When I began working on the promotion of Creighton Meland v. Alex Padilla, PLF’s case challenging California’s mandate that women be included on the boards of publicly traded companies, I could relate. Not for needing a woman’s quota but for dodging that very bullet to be part of one.
I’ve spent more than 20 years in the Washington, D.C., area—where government policies and politics reign supreme in the workplace. Until this case, however, I had never considered what it would mean to get a job due to government coercion, rather than because I was the most qualified.
In other words, getting a job because I fit a mold of boardroom values the government decided is important enough to force onto employers.
I have loved every minute as a public relations professional in our nation’s capital. The people I have worked for, who have mentored me and helped me along the way, amaze me. Some would call it lucky, but I say blessed as I have held every position and title I have ever wanted—including manager, director, and vice president of communications in some of the country’s most prestigious and influential political organizations.
In every job I have had, I’ve always focused on working hard, providing value, and respecting the people around me. I’ve made the most of every opportunity that came my way. And that effort never failed to pay off—each position opened up opportunities for promotion, and each time I jumped at the chance to prove myself yet again in new challenges.
Not everyone is cut out to serve on a corporate board. Nor does everyone want to do so. God knows, I sure don’t. But when I began to learn more about California’s new woman-quota law for boardrooms, I began reflecting on my career path. My internal Rolodex certainly turns up many examples of how such a law would have undermined my position, but one in particular comes to my mind.
I was very happily employed by an organization whose effort aimed to tackle our nation’s debt (sadly, all our hard work went to waste as our national debt has almost tripled since then). Out of the blue, I received a phone call asking if I’d want to join a new team and run the communications shop for a new veterans’ startup organization.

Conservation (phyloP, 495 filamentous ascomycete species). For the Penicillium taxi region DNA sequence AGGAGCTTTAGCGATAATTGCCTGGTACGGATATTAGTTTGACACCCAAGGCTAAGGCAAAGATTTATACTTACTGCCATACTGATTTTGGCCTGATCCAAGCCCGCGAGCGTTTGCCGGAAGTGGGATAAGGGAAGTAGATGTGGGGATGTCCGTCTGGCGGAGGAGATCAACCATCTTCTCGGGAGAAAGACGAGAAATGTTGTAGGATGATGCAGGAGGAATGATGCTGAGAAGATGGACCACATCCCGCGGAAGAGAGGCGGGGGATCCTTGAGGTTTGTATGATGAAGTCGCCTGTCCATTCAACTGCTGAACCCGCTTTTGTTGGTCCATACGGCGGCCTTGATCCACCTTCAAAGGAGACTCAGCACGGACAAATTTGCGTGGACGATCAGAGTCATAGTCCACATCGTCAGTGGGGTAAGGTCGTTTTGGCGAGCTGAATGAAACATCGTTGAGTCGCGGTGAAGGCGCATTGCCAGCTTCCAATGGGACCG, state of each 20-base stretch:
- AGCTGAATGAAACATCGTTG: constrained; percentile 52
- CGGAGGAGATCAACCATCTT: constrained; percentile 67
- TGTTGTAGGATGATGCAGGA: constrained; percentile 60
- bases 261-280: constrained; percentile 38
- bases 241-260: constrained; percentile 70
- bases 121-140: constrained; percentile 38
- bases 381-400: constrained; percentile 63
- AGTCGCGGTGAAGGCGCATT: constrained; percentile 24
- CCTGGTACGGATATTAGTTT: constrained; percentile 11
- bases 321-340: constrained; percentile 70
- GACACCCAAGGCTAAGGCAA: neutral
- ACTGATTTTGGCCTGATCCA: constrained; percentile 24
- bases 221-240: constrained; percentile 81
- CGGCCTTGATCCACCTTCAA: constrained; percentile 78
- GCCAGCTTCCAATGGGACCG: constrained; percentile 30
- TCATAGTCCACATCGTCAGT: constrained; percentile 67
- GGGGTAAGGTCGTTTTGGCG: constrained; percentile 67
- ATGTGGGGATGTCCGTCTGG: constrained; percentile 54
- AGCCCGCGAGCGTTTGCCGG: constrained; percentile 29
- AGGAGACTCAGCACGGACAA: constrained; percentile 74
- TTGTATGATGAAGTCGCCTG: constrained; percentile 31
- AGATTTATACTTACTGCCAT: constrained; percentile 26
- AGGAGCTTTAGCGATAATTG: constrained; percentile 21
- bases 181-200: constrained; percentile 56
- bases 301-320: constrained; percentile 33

I proudly accepted the position and was the only woman on staff for quite some time. I knew that my work over the years earned me a solid reputation for revamping or starting communications departments from the ground up for small, non-profit think tanks. This new veterans’ group recognized my skillset and my professional track record and knew I was the best fit to get their communications shop up and running.
I never gave it a second thought at the time, but if I knew I was hired because of a government mandate, would I have dived into the job with the same energy and moxie? Would knowing this fact shake my self-confidence—and re-shape my career path? And really, how insulting that government thinks my gender is an obstacle to my dream employment.
Despite my professional career as a “behind-the-scenes” string-puller, I’m still incredulous that government overseers could use gender to carve out their own desired boardroom or workplace makeup. I’m a public relations pro, deriving joy from seeing my work through the lens of someone else’s success in the spotlight, regardless of their DNA. You’d think the government would strive for the same.
Fortunately, I don’t have to deal with such heavy-handed paternalism in the boardroom or the workplace. And thanks to the job I’ve earned here at PLF—on my own merit, not someone else’s arbitrary, feel-good checkbox—I can help spread the word about the devastating consequences of California’s woman quota and stop its spread to other states or, worse, to the entire country.